Managing the Withdrawal of AGP from Pig Feeds

By the British Pig Executive - Many British pig farmers have successfully made the transition to production without antibiotic growth promoters (AGPs), since the European Union (EU) started banning the use of certain antibiotics as growth additives in the late 1990s.
calendar icon 8 July 2005
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British Pig Executive
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The removal of the remaining four antibiotics (monensin sodium; salinomycin sodium; avilamycin and flavophospholipol), from I January 2006, completes the EU's drive to phase out all AGPs from livestock production. Producers requiring to make the transition to AGP-free production should begin to review management practices now as waiting until I January 2006 will increase the risk of failure resulting in reduced health and pig performance and increased cost of production.

This booklet will support producers in making a successful transition to AGP-free pig production and covers basic but essential steps such as hygiene, ventilation and temperature, water, feeding and stocking density.


Various antimicrobial products including antibiotics have been used in farmed animals for health and growth promotion since the 1950s. However for many years there have been concerns that certain bacteria may be developing multiple resistance to antibiotics, and this could limit the options available for the treatment of disease in humans and animals. These concerns prompted the EU to withdraw AGPs from livestock feed and the remaining AGPs are to be removed on I January 2006, (Regulation (EC) No. 1831/2003).

A number of European countries have already taken unilateral steps voluntarily to ban the use of AGPs in livestock production including pigs. For example, in January 1986 Sweden took the unprecedented step of banning the routine use of feed antibiotics in their pig industry. In March 1998 Denmark banned the use of all AGPs in pigs over 35kg, followed by a complete ban in all animal production in January 2000, including piglets under 35kg.

All remaining antibiotic growth promoters (AGPs) will be withdrawn from livestock feed throughout EU on I January 2006 They are:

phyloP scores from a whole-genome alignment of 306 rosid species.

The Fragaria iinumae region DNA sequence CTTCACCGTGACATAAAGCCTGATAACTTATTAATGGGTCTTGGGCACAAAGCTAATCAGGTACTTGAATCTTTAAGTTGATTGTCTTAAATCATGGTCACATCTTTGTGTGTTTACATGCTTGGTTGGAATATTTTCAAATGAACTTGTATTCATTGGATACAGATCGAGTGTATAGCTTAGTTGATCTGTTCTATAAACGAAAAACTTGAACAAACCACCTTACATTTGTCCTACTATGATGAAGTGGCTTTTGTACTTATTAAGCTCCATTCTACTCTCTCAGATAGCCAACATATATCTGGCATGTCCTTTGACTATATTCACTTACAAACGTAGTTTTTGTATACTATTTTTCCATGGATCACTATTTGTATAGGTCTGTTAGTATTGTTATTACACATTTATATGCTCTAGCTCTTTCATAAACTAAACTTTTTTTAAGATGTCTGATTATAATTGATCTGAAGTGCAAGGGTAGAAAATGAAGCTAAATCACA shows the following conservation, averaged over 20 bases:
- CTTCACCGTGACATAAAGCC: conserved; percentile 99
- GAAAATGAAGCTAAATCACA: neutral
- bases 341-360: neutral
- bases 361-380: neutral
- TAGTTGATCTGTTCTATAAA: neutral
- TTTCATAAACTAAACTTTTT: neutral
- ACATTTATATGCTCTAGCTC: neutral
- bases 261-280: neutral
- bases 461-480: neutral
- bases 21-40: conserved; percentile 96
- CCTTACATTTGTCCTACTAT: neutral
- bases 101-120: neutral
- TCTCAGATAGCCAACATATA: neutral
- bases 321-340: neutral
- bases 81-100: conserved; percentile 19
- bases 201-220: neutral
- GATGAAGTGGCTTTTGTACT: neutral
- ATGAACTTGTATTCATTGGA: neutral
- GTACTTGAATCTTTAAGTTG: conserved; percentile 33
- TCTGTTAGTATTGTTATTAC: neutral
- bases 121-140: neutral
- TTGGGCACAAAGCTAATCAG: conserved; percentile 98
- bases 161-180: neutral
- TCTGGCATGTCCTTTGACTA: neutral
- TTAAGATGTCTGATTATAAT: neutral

• Avilamycin ("MaxusTM")
  • Flavophospholipol
  • Salinomycin sodium
  • Monensin sodium

The general observation was that farmers were not well prepared for the change, assuming that the withdrawal of AGPs would barely affect their enterprise. Few changes had been made to husbandry techniques or dietary makeup. However, it soon became apparent that whilst AGP removal caused few problems in the older finishing pig, the young newly weaned piglet was highly vulnerable to serious gut health problems.

Strategies to cope with the new problems raised further initial concerns as these included increased demand for veterinary prescribed antibiotics and dietary supplementation with greatly increased levels of zinc oxide. Until producers adjusted to the AGP ban, in both Sweden and Denmark, the use of veterinary prescribed antibiotics increased to levels above those prevailing before the ban (see Figure I). However, it is important to recognise that the total usage of antibiotics in Danish and Swedish pig production is now well below the levels used prior to the AGP ban.

Figure 1: Trends in therapeutic use of antibiotics in Danish pig production

Source: DANMAP (1999 to 2003)

The experiences in Sweden and Denmark alert to the potential consequences of removing AGPs from the diets of newly weaned piglets. These include increased levels of diarrhoea, morbidity and mortality, reduced growth rate, increased days to slaughter increased medication and higher costs (see Table I).

Table 1: Loss of health and performance post-weaning following AGP ban in Denmark and Sweden
Denmark Sweden
Increase in mortality (percentage units) 0.6 1.2
Pigs with post-weaning diarrhoea 50% of herds with increased problems Increased from 3.5% to 17.5%
Growth rate Increase of 2.7 days in age at 30kg Increase of 5.2 days in age at 25kg
Additional cost £0.72 (7.75 DKK) per pig produced a n/a
a Exchange rate of 10.7 DKK per £ sterling (as at December 2004).

Further Information

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Source: BPEX - July 2004

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